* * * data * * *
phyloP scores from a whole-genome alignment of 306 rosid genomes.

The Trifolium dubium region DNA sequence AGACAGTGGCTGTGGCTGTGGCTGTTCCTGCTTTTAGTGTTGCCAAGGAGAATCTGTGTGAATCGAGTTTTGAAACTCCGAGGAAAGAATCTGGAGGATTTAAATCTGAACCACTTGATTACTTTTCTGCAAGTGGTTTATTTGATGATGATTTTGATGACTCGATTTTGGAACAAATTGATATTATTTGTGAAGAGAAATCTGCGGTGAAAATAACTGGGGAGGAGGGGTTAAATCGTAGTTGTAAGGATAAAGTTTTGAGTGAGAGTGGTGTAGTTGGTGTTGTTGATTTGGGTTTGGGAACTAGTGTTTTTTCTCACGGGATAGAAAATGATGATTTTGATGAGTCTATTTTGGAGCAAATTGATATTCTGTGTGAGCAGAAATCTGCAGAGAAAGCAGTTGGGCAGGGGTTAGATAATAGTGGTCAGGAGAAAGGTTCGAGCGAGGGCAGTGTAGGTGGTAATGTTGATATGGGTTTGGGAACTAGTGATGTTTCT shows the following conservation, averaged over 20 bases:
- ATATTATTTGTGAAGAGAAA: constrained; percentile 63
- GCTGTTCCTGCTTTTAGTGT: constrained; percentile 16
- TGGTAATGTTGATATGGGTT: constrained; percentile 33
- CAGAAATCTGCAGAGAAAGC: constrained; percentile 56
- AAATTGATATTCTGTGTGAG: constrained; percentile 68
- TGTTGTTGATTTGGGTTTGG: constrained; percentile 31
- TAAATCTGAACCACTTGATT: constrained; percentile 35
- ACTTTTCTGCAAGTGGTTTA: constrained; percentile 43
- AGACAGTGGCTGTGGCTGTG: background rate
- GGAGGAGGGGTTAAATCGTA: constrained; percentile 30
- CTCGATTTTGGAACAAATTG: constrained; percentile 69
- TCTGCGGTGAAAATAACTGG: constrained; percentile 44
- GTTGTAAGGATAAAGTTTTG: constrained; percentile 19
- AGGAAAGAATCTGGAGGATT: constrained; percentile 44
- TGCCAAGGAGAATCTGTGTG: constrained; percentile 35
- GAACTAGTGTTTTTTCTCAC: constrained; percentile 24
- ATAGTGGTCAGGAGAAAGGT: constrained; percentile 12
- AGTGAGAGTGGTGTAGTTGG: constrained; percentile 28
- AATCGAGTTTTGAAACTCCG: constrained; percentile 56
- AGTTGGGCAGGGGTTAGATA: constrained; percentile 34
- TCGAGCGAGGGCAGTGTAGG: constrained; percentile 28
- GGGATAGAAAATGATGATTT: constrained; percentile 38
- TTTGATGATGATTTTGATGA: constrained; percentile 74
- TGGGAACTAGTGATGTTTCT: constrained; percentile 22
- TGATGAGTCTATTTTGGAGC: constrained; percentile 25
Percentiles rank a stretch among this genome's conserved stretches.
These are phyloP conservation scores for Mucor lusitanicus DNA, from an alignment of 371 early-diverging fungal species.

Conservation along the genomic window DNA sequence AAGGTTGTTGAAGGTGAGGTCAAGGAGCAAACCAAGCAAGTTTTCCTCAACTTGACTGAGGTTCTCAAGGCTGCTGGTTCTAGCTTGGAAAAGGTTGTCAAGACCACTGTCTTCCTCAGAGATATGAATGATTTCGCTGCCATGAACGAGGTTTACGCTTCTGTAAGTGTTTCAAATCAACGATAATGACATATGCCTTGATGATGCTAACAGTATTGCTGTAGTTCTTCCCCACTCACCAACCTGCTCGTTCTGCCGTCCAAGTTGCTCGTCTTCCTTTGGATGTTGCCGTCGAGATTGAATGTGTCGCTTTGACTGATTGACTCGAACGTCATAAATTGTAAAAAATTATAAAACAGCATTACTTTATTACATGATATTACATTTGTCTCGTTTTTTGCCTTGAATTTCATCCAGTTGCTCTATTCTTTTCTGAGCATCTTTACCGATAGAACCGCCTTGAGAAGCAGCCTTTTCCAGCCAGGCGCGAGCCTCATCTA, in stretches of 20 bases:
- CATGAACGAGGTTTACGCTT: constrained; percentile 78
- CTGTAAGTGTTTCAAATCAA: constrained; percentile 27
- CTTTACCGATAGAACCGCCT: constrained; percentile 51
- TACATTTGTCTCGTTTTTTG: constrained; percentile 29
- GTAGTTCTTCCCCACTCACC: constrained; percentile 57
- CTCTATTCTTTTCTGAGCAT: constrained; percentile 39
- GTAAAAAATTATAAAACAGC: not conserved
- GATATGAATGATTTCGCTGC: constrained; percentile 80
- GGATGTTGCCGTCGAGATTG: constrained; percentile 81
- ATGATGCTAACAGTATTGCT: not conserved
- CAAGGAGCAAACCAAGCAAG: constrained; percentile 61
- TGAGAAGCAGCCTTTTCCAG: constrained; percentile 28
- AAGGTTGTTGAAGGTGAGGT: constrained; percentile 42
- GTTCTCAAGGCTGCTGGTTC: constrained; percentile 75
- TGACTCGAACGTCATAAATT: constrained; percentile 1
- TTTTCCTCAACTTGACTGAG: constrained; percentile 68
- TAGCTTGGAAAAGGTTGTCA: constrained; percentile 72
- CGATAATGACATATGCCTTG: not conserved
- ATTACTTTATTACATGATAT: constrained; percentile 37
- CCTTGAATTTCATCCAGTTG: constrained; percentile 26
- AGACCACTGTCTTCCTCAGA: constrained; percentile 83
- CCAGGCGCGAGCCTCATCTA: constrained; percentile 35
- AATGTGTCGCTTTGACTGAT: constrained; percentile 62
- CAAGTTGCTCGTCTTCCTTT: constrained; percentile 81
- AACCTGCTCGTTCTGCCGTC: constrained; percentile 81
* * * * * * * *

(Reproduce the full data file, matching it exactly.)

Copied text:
phyloP scores from a whole-genome alignment of 306 rosid genomes.

The Trifolium dubium region DNA sequence AGACAGTGGCTGTGGCTGTGGCTGTTCCTGCTTTTAGTGTTGCCAAGGAGAATCTGTGTGAATCGAGTTTTGAAACTCCGAGGAAAGAATCTGGAGGATTTAAATCTGAACCACTTGATTACTTTTCTGCAAGTGGTTTATTTGATGATGATTTTGATGACTCGATTTTGGAACAAATTGATATTATTTGTGAAGAGAAATCTGCGGTGAAAATAACTGGGGAGGAGGGGTTAAATCGTAGTTGTAAGGATAAAGTTTTGAGTGAGAGTGGTGTAGTTGGTGTTGTTGATTTGGGTTTGGGAACTAGTGTTTTTTCTCACGGGATAGAAAATGATGATTTTGATGAGTCTATTTTGGAGCAAATTGATATTCTGTGTGAGCAGAAATCTGCAGAGAAAGCAGTTGGGCAGGGGTTAGATAATAGTGGTCAGGAGAAAGGTTCGAGCGAGGGCAGTGTAGGTGGTAATGTTGATATGGGTTTGGGAACTAGTGATGTTTCT shows the following conservation, averaged over 20 bases:
- ATATTATTTGTGAAGAGAAA: constrained; percentile 63
- GCTGTTCCTGCTTTTAGTGT: constrained; percentile 16
- TGGTAATGTTGATATGGGTT: constrained; percentile 33
- CAGAAATCTGCAGAGAAAGC: constrained; percentile 56
- AAATTGATATTCTGTGTGAG: constrained; percentile 68
- TGTTGTTGATTTGGGTTTGG: constrained; percentile 31
- TAAATCTGAACCACTTGATT: constrained; percentile 35
- ACTTTTCTGCAAGTGGTTTA: constrained; percentile 43
- AGACAGTGGCTGTGGCTGTG: background rate
- GGAGGAGGGGTTAAATCGTA: constrained; percentile 30
- CTCGATTTTGGAACAAATTG: constrained; percentile 69
- TCTGCGGTGAAAATAACTGG: constrained; percentile 44
- GTTGTAAGGATAAAGTTTTG: constrained; percentile 19
- AGGAAAGAATCTGGAGGATT: constrained; percentile 44
- TGCCAAGGAGAATCTGTGTG: constrained; percentile 35
- GAACTAGTGTTTTTTCTCAC: constrained; percentile 24
- ATAGTGGTCAGGAGAAAGGT: constrained; percentile 12
- AGTGAGAGTGGTGTAGTTGG: constrained; percentile 28
- AATCGAGTTTTGAAACTCCG: constrained; percentile 56
- AGTTGGGCAGGGGTTAGATA: constrained; percentile 34
- TCGAGCGAGGGCAGTGTAGG: constrained; percentile 28
- GGGATAGAAAATGATGATTT: constrained; percentile 38
- TTTGATGATGATTTTGATGA: constrained; percentile 74
- TGGGAACTAGTGATGTTTCT: constrained; percentile 22
- TGATGAGTCTATTTTGGAGC: constrained; percentile 25
Percentiles rank a stretch among this genome's conserved stretches.
These are phyloP conservation scores for Mucor lusitanicus DNA, from an alignment of 371 early-diverging fungal species.

Conservation along the genomic window DNA sequence AAGGTTGTTGAAGGTGAGGTCAAGGAGCAAACCAAGCAAGTTTTCCTCAACTTGACTGAGGTTCTCAAGGCTGCTGGTTCTAGCTTGGAAAAGGTTGTCAAGACCACTGTCTTCCTCAGAGATATGAATGATTTCGCTGCCATGAACGAGGTTTACGCTTCTGTAAGTGTTTCAAATCAACGATAATGACATATGCCTTGATGATGCTAACAGTATTGCTGTAGTTCTTCCCCACTCACCAACCTGCTCGTTCTGCCGTCCAAGTTGCTCGTCTTCCTTTGGATGTTGCCGTCGAGATTGAATGTGTCGCTTTGACTGATTGACTCGAACGTCATAAATTGTAAAAAATTATAAAACAGCATTACTTTATTACATGATATTACATTTGTCTCGTTTTTTGCCTTGAATTTCATCCAGTTGCTCTATTCTTTTCTGAGCATCTTTACCGATAGAACCGCCTTGAGAAGCAGCCTTTTCCAGCCAGGCGCGAGCCTCATCTA, in stretches of 20 bases:
- CATGAACGAGGTTTACGCTT: constrained; percentile 78
- CTGTAAGTGTTTCAAATCAA: constrained; percentile 27
- CTTTACCGATAGAACCGCCT: constrained; percentile 51
- TACATTTGTCTCGTTTTTTG: constrained; percentile 29
- GTAGTTCTTCCCCACTCACC: constrained; percentile 57
- CTCTATTCTTTTCTGAGCAT: constrained; percentile 39
- GTAAAAAATTATAAAACAGC: not conserved
- GATATGAATGATTTCGCTGC: constrained; percentile 80
- GGATGTTGCCGTCGAGATTG: constrained; percentile 81
- ATGATGCTAACAGTATTGCT: not conserved
- CAAGGAGCAAACCAAGCAAG: constrained; percentile 61
- TGAGAAGCAGCCTTTTCCAG: constrained; percentile 28
- AAGGTTGTTGAAGGTGAGGT: constrained; percentile 42
- GTTCTCAAGGCTGCTGGTTC: constrained; percentile 75
- TGACTCGAACGTCATAAATT: constrained; percentile 1
- TTTTCCTCAACTTGACTGAG: constrained; percentile 68
- TAGCTTGGAAAAGGTTGTCA: constrained; percentile 72
- CGATAATGACATATGCCTTG: not conserved
- ATTACTTTATTACATGATAT: constrained; percentile 37
- CCTTGAATTTCATCCAGTTG: constrained; percentile 26
- AGACCACTGTCTTCCTCAGA: constrained; percentile 83
- CCAGGCGCGAGCCTCATCTA: constrained; percentile 35
- AATGTGTCGCTTTGACTGAT: constrained; percentile 62
- CAAGTTGCTCGTCTTCCTTT: constrained; percentile 81
- AACCTGCTCGTTCTGCCGTC: constrained; percentile 81